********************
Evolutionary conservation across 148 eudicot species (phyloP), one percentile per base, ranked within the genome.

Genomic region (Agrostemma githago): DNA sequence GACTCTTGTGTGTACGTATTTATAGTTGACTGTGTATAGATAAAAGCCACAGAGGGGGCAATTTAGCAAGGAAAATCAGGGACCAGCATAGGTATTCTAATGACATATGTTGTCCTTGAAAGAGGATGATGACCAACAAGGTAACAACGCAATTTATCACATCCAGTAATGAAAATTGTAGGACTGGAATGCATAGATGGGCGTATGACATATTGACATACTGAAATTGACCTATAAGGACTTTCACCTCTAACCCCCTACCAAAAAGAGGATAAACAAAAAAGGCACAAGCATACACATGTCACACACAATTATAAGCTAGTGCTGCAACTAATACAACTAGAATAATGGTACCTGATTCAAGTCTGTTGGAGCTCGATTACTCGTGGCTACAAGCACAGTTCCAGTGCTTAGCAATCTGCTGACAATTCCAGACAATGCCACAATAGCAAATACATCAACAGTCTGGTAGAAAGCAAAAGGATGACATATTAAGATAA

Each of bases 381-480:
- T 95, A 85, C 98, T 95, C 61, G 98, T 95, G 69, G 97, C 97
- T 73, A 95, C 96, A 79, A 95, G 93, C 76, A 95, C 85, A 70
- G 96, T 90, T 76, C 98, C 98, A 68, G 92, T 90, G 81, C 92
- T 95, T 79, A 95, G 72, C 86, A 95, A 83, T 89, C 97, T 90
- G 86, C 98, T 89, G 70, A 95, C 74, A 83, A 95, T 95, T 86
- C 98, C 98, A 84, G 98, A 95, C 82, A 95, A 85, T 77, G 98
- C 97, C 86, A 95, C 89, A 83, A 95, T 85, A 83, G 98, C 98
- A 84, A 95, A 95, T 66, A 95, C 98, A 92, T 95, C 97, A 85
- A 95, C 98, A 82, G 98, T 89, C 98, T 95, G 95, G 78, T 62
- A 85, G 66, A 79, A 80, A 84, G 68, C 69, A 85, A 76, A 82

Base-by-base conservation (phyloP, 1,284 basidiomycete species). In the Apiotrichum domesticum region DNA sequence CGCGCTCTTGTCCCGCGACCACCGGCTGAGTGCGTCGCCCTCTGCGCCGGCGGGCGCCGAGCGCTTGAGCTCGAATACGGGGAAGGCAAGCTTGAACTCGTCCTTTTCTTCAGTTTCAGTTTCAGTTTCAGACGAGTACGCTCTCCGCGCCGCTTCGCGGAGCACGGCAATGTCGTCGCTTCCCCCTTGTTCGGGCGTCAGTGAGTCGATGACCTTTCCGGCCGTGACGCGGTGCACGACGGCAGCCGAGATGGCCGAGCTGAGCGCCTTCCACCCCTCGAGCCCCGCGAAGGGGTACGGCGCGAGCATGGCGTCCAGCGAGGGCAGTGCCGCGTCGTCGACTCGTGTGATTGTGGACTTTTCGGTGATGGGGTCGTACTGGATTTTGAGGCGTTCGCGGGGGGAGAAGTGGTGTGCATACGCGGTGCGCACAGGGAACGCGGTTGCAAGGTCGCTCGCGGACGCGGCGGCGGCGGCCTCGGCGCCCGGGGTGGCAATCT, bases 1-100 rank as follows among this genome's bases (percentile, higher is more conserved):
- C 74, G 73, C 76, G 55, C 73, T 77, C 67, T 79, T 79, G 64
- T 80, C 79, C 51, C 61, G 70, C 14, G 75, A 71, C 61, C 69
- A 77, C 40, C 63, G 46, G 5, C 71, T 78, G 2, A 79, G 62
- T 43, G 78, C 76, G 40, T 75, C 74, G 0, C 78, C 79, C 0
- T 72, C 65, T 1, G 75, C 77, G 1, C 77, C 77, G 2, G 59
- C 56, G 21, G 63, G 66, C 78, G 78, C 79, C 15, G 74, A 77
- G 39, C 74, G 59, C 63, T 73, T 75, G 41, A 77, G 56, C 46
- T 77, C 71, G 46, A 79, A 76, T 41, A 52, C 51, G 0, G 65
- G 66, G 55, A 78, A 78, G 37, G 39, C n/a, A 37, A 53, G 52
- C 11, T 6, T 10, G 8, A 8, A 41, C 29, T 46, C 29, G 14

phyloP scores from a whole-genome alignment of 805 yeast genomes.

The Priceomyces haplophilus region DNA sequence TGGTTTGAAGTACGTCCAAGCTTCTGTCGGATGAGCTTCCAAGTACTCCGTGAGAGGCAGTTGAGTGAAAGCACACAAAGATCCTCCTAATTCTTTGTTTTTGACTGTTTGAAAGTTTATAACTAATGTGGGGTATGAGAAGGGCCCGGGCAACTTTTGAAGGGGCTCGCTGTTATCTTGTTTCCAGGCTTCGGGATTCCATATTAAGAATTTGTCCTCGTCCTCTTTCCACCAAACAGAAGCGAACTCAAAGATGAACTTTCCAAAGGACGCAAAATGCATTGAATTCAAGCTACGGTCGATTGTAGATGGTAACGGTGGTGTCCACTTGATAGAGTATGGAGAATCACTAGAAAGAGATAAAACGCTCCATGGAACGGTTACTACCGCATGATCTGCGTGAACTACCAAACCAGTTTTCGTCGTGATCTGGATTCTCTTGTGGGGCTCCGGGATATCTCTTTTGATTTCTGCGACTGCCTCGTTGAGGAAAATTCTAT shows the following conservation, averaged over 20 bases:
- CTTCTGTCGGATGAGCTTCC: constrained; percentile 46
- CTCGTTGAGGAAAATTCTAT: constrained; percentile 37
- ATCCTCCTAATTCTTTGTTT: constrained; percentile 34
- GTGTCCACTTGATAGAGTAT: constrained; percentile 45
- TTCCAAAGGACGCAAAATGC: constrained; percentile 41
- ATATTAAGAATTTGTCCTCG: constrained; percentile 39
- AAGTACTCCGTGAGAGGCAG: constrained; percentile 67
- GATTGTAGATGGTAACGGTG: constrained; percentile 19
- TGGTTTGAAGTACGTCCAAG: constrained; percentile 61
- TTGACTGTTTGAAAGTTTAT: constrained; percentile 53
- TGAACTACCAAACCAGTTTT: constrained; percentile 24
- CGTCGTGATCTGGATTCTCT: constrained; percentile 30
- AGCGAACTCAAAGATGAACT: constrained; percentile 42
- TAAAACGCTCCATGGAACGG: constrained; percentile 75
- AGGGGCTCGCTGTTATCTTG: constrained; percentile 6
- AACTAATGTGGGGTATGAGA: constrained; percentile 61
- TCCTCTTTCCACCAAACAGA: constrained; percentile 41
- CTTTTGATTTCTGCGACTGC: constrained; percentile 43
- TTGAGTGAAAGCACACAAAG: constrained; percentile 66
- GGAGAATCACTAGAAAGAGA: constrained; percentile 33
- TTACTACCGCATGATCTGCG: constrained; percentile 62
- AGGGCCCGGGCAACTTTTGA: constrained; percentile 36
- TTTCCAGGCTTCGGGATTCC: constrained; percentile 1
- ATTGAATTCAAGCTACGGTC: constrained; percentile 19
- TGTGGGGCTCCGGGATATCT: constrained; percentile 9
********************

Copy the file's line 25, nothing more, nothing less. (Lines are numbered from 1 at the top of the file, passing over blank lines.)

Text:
phyloP scores from a whole-genome alignment of 805 yeast genomes.